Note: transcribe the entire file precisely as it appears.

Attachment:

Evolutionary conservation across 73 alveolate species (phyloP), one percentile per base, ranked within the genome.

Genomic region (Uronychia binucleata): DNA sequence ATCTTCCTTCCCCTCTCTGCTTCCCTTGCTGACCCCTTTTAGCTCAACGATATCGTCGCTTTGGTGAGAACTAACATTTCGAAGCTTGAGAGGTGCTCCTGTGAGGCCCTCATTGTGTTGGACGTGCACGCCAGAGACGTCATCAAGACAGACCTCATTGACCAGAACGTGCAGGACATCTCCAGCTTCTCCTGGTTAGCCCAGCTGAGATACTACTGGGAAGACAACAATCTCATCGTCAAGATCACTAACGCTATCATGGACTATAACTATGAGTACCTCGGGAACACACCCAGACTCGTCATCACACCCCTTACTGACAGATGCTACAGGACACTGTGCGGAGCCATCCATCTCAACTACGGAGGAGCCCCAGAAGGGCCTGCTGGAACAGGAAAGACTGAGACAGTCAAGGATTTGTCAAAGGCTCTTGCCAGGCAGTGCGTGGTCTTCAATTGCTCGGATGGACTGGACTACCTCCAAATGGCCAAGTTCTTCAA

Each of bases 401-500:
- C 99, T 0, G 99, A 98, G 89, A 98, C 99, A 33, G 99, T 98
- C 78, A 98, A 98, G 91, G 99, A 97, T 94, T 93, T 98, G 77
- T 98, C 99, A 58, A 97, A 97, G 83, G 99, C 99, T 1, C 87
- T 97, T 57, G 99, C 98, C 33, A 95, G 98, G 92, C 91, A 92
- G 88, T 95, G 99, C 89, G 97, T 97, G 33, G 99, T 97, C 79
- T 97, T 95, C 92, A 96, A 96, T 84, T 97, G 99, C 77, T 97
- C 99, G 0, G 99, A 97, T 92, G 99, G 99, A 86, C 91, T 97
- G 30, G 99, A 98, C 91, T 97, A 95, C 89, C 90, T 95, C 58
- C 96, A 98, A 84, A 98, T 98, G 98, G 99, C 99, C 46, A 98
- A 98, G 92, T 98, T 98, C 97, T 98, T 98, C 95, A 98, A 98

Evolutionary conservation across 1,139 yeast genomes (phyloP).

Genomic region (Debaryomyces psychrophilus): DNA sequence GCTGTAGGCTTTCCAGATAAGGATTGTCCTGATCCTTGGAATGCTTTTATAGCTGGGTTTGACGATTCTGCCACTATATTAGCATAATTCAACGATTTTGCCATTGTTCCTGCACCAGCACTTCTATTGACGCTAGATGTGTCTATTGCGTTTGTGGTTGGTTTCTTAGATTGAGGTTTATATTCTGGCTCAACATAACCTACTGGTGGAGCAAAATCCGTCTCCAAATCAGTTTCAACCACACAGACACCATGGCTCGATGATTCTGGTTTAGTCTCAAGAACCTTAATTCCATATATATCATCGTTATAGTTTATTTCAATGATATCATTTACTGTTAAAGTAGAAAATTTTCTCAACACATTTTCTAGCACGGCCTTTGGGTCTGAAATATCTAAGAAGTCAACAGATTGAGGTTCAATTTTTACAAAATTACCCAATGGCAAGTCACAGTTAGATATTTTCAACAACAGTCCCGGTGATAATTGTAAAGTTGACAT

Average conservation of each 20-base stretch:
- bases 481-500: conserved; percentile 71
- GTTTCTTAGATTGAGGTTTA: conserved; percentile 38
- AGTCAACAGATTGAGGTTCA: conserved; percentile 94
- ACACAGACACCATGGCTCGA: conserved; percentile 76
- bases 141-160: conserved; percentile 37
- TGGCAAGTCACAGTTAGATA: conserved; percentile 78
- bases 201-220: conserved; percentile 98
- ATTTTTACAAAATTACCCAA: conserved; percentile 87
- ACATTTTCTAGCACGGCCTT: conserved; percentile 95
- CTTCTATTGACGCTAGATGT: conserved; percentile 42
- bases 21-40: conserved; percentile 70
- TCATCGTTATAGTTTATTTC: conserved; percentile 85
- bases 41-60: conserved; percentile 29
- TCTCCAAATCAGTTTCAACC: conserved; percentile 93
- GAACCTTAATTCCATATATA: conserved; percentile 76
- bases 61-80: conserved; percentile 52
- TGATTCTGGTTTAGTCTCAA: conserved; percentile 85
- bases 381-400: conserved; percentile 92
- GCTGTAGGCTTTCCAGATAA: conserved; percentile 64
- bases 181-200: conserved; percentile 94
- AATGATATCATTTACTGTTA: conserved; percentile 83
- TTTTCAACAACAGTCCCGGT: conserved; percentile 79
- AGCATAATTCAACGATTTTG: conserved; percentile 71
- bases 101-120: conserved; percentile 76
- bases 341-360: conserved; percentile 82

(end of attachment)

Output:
Evolutionary conservation across 73 alveolate species (phyloP), one percentile per base, ranked within the genome.

Genomic region (Uronychia binucleata): DNA sequence ATCTTCCTTCCCCTCTCTGCTTCCCTTGCTGACCCCTTTTAGCTCAACGATATCGTCGCTTTGGTGAGAACTAACATTTCGAAGCTTGAGAGGTGCTCCTGTGAGGCCCTCATTGTGTTGGACGTGCACGCCAGAGACGTCATCAAGACAGACCTCATTGACCAGAACGTGCAGGACATCTCCAGCTTCTCCTGGTTAGCCCAGCTGAGATACTACTGGGAAGACAACAATCTCATCGTCAAGATCACTAACGCTATCATGGACTATAACTATGAGTACCTCGGGAACACACCCAGACTCGTCATCACACCCCTTACTGACAGATGCTACAGGACACTGTGCGGAGCCATCCATCTCAACTACGGAGGAGCCCCAGAAGGGCCTGCTGGAACAGGAAAGACTGAGACAGTCAAGGATTTGTCAAAGGCTCTTGCCAGGCAGTGCGTGGTCTTCAATTGCTCGGATGGACTGGACTACCTCCAAATGGCCAAGTTCTTCAA

Each of bases 401-500:
- C 99, T 0, G 99, A 98, G 89, A 98, C 99, A 33, G 99, T 98
- C 78, A 98, A 98, G 91, G 99, A 97, T 94, T 93, T 98, G 77
- T 98, C 99, A 58, A 97, A 97, G 83, G 99, C 99, T 1, C 87
- T 97, T 57, G 99, C 98, C 33, A 95, G 98, G 92, C 91, A 92
- G 88, T 95, G 99, C 89, G 97, T 97, G 33, G 99, T 97, C 79
- T 97, T 95, C 92, A 96, A 96, T 84, T 97, G 99, C 77, T 97
- C 99, G 0, G 99, A 97, T 92, G 99, G 99, A 86, C 91, T 97
- G 30, G 99, A 98, C 91, T 97, A 95, C 89, C 90, T 95, C 58
- C 96, A 98, A 84, A 98, T 98, G 98, G 99, C 99, C 46, A 98
- A 98, G 92, T 98, T 98, C 97, T 98, T 98, C 95, A 98, A 98

Evolutionary conservation across 1,139 yeast genomes (phyloP).

Genomic region (Debaryomyces psychrophilus): DNA sequence GCTGTAGGCTTTCCAGATAAGGATTGTCCTGATCCTTGGAATGCTTTTATAGCTGGGTTTGACGATTCTGCCACTATATTAGCATAATTCAACGATTTTGCCATTGTTCCTGCACCAGCACTTCTATTGACGCTAGATGTGTCTATTGCGTTTGTGGTTGGTTTCTTAGATTGAGGTTTATATTCTGGCTCAACATAACCTACTGGTGGAGCAAAATCCGTCTCCAAATCAGTTTCAACCACACAGACACCATGGCTCGATGATTCTGGTTTAGTCTCAAGAACCTTAATTCCATATATATCATCGTTATAGTTTATTTCAATGATATCATTTACTGTTAAAGTAGAAAATTTTCTCAACACATTTTCTAGCACGGCCTTTGGGTCTGAAATATCTAAGAAGTCAACAGATTGAGGTTCAATTTTTACAAAATTACCCAATGGCAAGTCACAGTTAGATATTTTCAACAACAGTCCCGGTGATAATTGTAAAGTTGACAT

Average conservation of each 20-base stretch:
- bases 481-500: conserved; percentile 71
- GTTTCTTAGATTGAGGTTTA: conserved; percentile 38
- AGTCAACAGATTGAGGTTCA: conserved; percentile 94
- ACACAGACACCATGGCTCGA: conserved; percentile 76
- bases 141-160: conserved; percentile 37
- TGGCAAGTCACAGTTAGATA: conserved; percentile 78
- bases 201-220: conserved; percentile 98
- ATTTTTACAAAATTACCCAA: conserved; percentile 87
- ACATTTTCTAGCACGGCCTT: conserved; percentile 95
- CTTCTATTGACGCTAGATGT: conserved; percentile 42
- bases 21-40: conserved; percentile 70
- TCATCGTTATAGTTTATTTC: conserved; percentile 85
- bases 41-60: conserved; percentile 29
- TCTCCAAATCAGTTTCAACC: conserved; percentile 93
- GAACCTTAATTCCATATATA: conserved; percentile 76
- bases 61-80: conserved; percentile 52
- TGATTCTGGTTTAGTCTCAA: conserved; percentile 85
- bases 381-400: conserved; percentile 92
- GCTGTAGGCTTTCCAGATAA: conserved; percentile 64
- bases 181-200: conserved; percentile 94
- AATGATATCATTTACTGTTA: conserved; percentile 83
- TTTTCAACAACAGTCCCGGT: conserved; percentile 79
- AGCATAATTCAACGATTTTG: conserved; percentile 71
- bases 101-120: conserved; percentile 76
- bases 341-360: conserved; percentile 82